While I have seen some rather unpleasant scenes when I wandered off to less fancy neighborhoods, I have never run into trouble myself. From my experience, keeping a low profile helps a lot.
Is it safe to teach English in Colombia?
As the number of tourists, expats and foreign investors grows bigger every year in Colombia, the need for English speakers is more and more urgent in the country. If you are good at languages, a native speaker and have a bachelors degree, you have a good chance at finding a decent job in one of the many language or bilingual schools. Especially private schools are always looking for foreigners with or without teaching experience to enrich their students’ curriculum with language skills and cultural insights from all around the world.
Watch out for the scam!
However, you can sometimes run a risk of getting scammed. Avoid working without a contract and try to inquire with the employees of the company you are dealing with whether the salary payments are regular. My first job teaching English in Colombia was for a local language school – however, the company had long term problems and went bankrupt within a month after I got my working visa. This caused me a loss of a lot of money and time and obviously, I have never gotten my salary from them. I was lucky to quickly find a solid teaching job with a private school where they helped me to solve my not-so-common visa situation and you can imagine how happy I was to finally receive my first salary on time!
Working for a government sponsored program can certainly take away these frustrations and concerns since the Ministry of Education and National Training Service (SENA) are very well known and efficiently run. Signing up with them means you know exactly what you’re getting into, and ensures timely payments!
In short, be careful who you choose to work with. Investigate a bit about them. If you worry about finding a job on your own after arrival, try to find a project prior to moving in.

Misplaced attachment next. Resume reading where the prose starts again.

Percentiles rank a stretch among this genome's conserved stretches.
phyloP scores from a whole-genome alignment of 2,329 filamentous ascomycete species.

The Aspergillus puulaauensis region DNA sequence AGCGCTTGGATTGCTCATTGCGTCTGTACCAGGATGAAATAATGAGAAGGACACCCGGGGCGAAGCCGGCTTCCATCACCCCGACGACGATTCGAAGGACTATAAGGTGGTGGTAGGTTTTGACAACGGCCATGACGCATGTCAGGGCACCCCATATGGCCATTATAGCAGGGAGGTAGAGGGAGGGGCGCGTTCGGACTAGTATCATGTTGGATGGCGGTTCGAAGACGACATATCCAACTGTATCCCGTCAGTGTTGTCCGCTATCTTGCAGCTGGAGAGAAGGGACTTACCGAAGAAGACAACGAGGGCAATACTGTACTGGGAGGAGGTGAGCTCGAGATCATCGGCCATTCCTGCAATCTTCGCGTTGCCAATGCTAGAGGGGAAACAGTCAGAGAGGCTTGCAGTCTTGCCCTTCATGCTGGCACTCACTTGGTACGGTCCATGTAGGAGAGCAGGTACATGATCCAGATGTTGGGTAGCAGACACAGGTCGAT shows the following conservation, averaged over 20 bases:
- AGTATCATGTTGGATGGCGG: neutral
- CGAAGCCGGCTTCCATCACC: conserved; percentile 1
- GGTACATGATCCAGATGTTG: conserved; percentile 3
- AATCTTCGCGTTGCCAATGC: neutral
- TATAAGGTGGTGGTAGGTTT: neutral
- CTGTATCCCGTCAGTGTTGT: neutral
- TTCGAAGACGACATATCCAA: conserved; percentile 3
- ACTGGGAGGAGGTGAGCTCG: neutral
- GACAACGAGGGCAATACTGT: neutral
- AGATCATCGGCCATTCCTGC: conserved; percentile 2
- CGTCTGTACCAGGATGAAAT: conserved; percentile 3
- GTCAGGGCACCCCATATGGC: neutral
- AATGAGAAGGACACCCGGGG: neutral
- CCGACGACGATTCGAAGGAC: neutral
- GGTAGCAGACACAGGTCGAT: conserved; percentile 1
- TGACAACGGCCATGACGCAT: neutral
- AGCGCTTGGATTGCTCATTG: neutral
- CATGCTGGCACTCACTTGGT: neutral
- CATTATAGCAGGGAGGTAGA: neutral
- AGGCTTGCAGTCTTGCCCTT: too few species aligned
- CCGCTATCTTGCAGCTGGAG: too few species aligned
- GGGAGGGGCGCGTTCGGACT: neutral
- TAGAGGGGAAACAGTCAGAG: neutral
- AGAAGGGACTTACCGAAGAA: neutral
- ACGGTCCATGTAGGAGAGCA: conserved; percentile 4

Key points on safety in Colombia
As I have already written in the first part of this article, the safety situation got dramatically better in Colombia in recent years. While engaging in typical tourist activities, you are not likely to run into problems. Avoiding ghettos and some risky remote areas (always ask locals!) your biggest risk will be getting fat after eating all the delicious dishes.
For the record, I am a short blonde girl from an incredibly safe country in Eastern Europe so it took me some serious getting used to and training my gut in order to spot risky people and situations! If I could make it in Bogotá, you can too. Your instinct might be sleepy, but I am sure it will wake up quickly.
Learning the basic phrases in Spanish, trusting your instinct and being respectful towards the locals is the best you can do to have the greatest experience. Colombia is a wonderful country full of natural gems and undiscovered beauty on every corner and you would be doing yourself a huge disservice by crossing it out of your bucket list because of safety concerns. Use your common sense and you will most probably end up falling in love and never wanting to leave!
Words and images by Karin Ardila.